Yes, USA made the right decision, or reasonable one -- holding the finale of "Mr. Robot" a week, until Wednesday night, when the first season wrapped.

The episode was pulled last Wednesday, in the wake of the shootings in Virginia, with the network citing plot parallels that made the airing inappropriate, or -- worse -- disrespectful to the victims' families. Without getting into details, for those who have yet to see the finale ("eps 1.9_zer0-day.avi"), the moment in question arrived, without warning and with a brief phrase: "Calm down everyone..."

Was the scene necessary? Probably not. In fact, make that a "not" -- just another horrifying moment in TVland, for viewers who are blearily used to them. Too bad a show this intelligent had to go there. But it did. The damage, or scene, can't be undone now.

And so Wednesday night, "Mr. Robot" ends its first celebrated season with another unanticipated, certainly unplanned, segue into the real world -- the first came even before the show launched in May, when USA green-lighted this series just as the scale of the Sony hacking fiasco become known.

USA (which, incidentally, is not owned by Sony) and first time showrunner Sam Esmail had to know they were onto something even then. Little did they know  just how dramatic that "something" would be, or how deeply it would permeate into the first-season arc.

Or maybe Esmail did -- this show's prescience, or at least real-world cred, is often eerily stitched into every scene -- including a reference Wednesday night to the "Ashley Madison dump..."

What do I think of "Mr. Robot" -- which does have a second season cued up? ("Mr. Robot," if you have not seen, is about a hacker with dissociative personality disorder recruited by a mysterious group, fsociety, which ultimately brings down a major multinational, the so called "Evil Corp.," thus absolving millions of people of their debts...)

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I like it.  Or: Specifically, I think I like it if only because I'm not entirely sure what "it" is, or -- making the generous and perhaps faulty assumption that I actually do -- even understand what is going on. Yup, "Robot" is another one of those projects that demand a scrupulous attention to name,date, time, character and every other specific piece of information that is shovelled into every scene.

And yes, "Mr. Robot" can indeed  be incoherent -- but coherence is sometimes overrated anyway. Besides, incoherence is an operating principle here: Ismail, who clearly never read the memo (thank God) that TV shows must slowly peel away plot points layer by layer so that we understand absolutely everything at all times (and just in case we don't, repeat step one...)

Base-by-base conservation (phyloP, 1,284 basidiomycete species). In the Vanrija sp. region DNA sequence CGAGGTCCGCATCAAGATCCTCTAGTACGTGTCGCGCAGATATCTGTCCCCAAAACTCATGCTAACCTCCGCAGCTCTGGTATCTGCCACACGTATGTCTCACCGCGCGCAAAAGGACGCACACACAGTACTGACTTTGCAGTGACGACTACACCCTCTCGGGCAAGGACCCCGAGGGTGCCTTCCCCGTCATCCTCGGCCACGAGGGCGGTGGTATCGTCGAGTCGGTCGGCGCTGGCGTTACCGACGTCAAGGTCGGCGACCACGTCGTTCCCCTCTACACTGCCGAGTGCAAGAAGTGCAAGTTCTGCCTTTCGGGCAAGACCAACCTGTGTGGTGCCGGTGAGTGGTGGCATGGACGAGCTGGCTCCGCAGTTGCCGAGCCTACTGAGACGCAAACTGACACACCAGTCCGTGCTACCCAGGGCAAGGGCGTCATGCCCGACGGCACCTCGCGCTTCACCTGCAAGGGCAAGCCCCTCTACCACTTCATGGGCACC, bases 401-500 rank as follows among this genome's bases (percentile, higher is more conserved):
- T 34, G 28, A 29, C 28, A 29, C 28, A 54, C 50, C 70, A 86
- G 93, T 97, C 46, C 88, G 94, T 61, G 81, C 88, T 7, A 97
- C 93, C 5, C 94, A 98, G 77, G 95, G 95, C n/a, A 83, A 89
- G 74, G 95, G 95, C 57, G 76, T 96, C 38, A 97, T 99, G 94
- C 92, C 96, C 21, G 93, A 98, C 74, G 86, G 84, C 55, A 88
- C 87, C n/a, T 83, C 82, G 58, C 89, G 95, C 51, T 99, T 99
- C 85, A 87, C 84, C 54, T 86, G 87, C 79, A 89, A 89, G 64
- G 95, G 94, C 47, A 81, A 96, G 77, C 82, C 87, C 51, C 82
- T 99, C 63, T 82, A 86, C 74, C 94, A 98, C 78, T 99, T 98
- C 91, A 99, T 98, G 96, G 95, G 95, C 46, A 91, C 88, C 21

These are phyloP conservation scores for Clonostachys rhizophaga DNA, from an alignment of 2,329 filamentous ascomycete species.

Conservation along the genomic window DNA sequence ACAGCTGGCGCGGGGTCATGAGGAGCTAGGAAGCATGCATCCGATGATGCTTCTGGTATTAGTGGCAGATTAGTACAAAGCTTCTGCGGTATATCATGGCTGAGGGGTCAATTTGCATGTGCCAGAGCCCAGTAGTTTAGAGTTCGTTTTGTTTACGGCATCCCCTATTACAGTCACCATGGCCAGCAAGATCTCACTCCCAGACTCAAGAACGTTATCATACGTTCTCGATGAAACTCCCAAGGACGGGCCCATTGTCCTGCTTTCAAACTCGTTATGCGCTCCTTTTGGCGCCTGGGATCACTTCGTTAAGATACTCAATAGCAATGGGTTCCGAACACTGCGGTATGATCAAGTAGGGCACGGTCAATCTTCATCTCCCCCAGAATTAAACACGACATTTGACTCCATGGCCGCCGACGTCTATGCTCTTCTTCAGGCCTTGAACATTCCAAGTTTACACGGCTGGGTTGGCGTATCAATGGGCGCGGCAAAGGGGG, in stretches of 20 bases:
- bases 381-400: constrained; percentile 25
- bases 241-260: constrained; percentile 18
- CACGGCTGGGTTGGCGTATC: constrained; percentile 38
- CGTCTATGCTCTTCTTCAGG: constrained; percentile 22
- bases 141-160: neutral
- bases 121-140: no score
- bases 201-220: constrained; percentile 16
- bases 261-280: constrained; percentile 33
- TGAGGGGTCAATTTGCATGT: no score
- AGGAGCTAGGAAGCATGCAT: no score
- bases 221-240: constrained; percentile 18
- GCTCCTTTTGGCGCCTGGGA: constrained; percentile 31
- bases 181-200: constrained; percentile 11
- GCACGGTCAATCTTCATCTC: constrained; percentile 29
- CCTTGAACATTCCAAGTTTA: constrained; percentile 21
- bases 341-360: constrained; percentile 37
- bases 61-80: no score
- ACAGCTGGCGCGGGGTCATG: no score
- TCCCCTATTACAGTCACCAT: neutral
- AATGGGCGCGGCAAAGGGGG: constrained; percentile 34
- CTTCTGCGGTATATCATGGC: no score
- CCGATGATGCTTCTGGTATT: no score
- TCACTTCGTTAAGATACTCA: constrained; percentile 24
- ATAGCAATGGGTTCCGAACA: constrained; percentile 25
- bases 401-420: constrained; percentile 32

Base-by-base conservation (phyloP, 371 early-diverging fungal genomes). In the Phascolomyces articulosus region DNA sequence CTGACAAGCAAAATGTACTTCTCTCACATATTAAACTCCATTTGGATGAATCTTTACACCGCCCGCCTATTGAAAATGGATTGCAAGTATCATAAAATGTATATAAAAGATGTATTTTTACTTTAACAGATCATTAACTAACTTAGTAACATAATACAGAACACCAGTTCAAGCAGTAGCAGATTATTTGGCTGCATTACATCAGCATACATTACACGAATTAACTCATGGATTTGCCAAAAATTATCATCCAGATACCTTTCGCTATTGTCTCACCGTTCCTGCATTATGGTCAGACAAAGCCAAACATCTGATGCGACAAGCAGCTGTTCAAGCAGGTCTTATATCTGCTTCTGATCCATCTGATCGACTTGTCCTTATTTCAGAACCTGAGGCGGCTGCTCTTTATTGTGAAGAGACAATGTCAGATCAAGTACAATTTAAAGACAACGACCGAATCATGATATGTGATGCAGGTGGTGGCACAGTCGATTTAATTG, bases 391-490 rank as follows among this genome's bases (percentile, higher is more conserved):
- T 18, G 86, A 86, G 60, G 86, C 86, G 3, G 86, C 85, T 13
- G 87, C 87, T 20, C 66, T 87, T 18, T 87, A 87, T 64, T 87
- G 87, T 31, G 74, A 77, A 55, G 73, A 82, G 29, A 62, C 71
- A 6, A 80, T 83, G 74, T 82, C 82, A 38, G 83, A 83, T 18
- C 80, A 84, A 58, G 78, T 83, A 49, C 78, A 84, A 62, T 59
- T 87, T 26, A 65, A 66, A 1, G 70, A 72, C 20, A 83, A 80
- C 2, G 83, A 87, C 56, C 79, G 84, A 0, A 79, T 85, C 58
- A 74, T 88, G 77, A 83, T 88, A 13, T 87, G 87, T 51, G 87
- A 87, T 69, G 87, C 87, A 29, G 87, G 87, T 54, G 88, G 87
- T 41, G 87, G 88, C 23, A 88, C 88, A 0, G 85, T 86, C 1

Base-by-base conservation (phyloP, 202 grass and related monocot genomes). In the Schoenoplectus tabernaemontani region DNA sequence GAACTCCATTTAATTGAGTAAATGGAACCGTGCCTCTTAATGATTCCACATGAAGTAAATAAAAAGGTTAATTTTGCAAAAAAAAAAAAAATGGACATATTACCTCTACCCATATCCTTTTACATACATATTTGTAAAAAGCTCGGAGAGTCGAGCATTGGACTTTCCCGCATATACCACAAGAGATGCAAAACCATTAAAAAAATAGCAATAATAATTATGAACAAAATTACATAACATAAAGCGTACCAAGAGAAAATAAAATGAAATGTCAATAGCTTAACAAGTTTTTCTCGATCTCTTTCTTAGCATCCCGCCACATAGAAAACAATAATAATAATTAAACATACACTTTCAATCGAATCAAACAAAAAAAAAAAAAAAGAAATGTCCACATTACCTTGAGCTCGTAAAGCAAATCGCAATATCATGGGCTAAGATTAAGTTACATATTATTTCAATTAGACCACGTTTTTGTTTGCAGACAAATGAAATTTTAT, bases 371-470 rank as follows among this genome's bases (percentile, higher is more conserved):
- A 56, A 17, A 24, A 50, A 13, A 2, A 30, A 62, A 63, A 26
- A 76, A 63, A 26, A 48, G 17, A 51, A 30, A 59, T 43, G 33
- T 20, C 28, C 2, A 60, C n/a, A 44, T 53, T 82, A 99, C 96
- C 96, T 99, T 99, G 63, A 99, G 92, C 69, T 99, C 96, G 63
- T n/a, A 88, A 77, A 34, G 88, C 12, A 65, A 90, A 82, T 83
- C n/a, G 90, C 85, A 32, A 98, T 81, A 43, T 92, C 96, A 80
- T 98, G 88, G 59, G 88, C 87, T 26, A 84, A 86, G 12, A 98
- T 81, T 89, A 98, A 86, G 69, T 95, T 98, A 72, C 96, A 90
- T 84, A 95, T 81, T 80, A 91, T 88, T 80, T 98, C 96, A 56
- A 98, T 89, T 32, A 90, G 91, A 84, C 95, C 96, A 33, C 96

The prevailing message here -- you don't "get" everything? Too bad. There's always Hulu for the repeats.

I will get around to studying "Robot" when I have an hour or two (or three) on the presupposition that what's on-screen and off is a larger more profound point to be made about the fallibility (or the friability) of human identity and consciousness -- as well as the notion that culture is so profoundly wrapped up in the constructs of advertising, image, technology, finance, and money money money along with all the other building blocks of our thoroughly modern lives that -- like "Robot's" hero Elliot Alderson -- we can no longer tell what's exactly real or not.

"Mr. Robot" does often seem an "Inception"-like puzzle, or a hall-of-mirrors that demands you not only submit to its mystery, but also that you not look too closely, lest your efforts lead  only to doors that lead to other doors...and more doors beyond that.

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Elliot, and his on-going dissolution, is then the perfect hero for this sort of show: Not one man, but two (or as last night indicated, a compilation of his younger self and mother as well). He is that series of doors or mirrors personified, and exemplified.

Which brings me to why I really like this intriguing newcomer. Christian Slater, who plays Mr. Robot, and, who as revealed last week, is also Elliot's father AND Elliot (confused yet?) With this series, it appears the talented Slater has finally landed on both feet, after a long intermittently promising search for just the right TV show -- from "My Own Worst Enemy" to "Mind Games" -- which were usually exactly the wrong ones.

And particularly: Rami Malek -- Elliot Alderson. His TV work has been sporadic too, even though he was the absolute standout in an entire miniseries five years ago (HBO's "The Pacific"), as good 'ol boy PFC Merriell 'Snafu' Shelton, with his slow drawl and acute awareness of what war really is all about...

His Elliot, like his Snafu, captures exactly what needs to be done here-- not in words, but in actions, and especially in the eyes.

Those Elliot Alderson eyes -- searching, confused, melancholy and lost.

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Keep an eye (ahem) on those profoundly expressive eyes: They just might get an Emmy one of these days.